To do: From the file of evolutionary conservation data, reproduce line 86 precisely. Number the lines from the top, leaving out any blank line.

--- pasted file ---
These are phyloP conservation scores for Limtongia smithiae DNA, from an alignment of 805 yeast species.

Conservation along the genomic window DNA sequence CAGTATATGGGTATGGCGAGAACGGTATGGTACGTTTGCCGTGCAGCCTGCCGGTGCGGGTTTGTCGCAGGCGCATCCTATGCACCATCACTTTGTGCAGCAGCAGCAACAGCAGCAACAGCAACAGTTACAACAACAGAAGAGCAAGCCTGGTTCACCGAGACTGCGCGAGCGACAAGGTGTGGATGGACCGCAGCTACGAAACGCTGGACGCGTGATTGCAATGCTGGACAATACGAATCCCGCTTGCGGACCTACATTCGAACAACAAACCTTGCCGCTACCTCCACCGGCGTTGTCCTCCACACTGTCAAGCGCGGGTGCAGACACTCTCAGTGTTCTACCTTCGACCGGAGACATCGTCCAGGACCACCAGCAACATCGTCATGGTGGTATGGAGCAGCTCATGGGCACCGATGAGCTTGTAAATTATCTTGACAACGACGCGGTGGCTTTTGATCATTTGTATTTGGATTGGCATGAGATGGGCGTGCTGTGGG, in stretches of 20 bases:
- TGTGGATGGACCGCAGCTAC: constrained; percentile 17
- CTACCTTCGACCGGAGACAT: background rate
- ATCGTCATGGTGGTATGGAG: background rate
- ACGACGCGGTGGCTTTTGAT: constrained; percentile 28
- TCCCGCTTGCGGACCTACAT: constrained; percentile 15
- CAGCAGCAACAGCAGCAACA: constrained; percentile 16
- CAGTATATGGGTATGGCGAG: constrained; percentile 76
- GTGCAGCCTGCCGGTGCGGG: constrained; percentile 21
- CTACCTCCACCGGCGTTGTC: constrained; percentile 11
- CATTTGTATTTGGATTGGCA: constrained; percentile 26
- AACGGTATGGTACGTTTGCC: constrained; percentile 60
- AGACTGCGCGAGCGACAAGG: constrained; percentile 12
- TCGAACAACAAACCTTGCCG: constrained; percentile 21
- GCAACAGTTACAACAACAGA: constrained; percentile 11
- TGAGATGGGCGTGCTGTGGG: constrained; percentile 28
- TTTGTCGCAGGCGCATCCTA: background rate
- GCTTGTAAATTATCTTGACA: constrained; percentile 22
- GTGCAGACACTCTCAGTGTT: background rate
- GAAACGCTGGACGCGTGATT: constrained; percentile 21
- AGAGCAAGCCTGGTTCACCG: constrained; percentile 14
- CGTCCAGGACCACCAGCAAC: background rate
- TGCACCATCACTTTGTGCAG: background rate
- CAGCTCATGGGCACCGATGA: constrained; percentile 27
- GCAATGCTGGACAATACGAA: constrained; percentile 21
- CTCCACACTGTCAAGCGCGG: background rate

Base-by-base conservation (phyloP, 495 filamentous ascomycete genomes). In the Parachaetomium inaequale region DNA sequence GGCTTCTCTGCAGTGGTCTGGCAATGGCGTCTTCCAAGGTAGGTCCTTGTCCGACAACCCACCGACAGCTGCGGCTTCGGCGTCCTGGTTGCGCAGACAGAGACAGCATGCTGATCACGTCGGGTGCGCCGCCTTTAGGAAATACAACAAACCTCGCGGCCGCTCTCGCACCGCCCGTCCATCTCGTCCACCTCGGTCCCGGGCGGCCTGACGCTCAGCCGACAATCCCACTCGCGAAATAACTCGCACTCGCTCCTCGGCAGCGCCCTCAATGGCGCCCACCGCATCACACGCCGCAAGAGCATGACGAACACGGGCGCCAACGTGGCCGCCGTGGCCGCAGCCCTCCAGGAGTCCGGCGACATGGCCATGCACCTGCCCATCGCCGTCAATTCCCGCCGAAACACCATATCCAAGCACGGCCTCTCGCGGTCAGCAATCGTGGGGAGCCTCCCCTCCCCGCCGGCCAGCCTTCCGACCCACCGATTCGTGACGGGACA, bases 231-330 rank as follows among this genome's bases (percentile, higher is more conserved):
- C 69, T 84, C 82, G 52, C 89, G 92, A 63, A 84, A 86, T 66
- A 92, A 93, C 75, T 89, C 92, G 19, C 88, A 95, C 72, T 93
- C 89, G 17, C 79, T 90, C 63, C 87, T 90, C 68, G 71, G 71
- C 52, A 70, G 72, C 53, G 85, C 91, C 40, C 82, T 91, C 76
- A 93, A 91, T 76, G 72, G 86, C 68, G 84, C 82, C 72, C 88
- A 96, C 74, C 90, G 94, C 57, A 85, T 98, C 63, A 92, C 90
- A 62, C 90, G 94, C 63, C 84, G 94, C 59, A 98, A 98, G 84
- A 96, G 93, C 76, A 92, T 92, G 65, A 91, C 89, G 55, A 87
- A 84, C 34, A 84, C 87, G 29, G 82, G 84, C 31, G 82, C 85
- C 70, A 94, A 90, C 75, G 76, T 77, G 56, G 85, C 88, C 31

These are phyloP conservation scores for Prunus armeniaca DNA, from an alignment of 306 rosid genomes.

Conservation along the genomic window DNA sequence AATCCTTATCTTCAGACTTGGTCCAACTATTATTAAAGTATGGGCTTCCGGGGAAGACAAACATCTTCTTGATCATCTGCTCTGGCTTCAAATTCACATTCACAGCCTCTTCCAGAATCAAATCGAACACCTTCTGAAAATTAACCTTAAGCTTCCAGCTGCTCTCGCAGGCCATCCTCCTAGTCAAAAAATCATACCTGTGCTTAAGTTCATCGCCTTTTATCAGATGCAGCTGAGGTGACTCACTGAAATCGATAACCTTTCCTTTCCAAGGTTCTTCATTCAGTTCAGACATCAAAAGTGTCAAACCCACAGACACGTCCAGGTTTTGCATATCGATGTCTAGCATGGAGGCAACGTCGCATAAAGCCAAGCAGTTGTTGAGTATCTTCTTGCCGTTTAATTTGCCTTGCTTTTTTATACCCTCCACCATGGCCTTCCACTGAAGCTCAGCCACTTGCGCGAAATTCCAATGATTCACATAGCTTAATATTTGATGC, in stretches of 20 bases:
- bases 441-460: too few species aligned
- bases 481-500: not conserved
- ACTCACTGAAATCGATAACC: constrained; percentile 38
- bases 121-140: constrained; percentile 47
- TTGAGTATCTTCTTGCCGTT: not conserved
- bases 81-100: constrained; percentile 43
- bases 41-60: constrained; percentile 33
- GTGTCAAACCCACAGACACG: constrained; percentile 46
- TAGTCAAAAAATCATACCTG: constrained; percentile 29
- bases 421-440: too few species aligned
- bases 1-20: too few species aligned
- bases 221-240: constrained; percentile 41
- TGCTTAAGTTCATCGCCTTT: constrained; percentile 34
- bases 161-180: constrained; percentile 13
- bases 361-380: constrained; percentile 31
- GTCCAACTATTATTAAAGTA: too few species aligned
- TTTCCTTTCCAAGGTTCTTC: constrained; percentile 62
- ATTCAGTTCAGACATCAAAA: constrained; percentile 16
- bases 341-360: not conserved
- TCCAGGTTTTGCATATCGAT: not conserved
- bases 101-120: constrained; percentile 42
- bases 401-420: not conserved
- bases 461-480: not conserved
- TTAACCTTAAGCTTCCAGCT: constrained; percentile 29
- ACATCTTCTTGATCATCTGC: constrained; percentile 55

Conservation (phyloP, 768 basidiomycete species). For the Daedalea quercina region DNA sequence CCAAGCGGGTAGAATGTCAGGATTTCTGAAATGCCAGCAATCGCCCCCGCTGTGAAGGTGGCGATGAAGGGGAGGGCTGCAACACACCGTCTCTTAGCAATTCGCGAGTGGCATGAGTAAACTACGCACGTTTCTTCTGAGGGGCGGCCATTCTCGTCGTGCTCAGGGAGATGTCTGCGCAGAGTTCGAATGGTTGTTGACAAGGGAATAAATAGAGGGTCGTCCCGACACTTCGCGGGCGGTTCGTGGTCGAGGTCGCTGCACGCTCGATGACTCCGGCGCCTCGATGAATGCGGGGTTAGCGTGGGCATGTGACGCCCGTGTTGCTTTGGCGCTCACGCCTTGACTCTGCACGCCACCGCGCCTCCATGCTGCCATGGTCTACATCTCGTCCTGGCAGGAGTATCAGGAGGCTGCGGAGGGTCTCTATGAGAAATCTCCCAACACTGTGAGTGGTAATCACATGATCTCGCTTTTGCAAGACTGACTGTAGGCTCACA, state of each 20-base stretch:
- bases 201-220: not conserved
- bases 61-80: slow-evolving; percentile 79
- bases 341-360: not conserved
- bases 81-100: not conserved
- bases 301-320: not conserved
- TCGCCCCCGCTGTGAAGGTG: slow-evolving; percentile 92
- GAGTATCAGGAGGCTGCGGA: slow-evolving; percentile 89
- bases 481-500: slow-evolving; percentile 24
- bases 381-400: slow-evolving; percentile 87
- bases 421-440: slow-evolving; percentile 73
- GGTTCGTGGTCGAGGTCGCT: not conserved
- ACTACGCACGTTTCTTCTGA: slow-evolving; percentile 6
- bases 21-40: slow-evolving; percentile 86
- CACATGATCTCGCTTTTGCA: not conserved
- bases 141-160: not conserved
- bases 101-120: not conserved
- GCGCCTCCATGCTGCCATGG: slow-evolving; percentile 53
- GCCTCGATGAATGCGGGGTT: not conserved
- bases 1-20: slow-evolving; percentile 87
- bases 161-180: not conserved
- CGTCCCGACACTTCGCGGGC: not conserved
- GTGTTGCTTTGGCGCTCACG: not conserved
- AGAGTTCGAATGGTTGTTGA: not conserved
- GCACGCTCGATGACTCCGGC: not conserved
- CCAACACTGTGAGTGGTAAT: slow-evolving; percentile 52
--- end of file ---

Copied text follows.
- bases 161-180: not conserved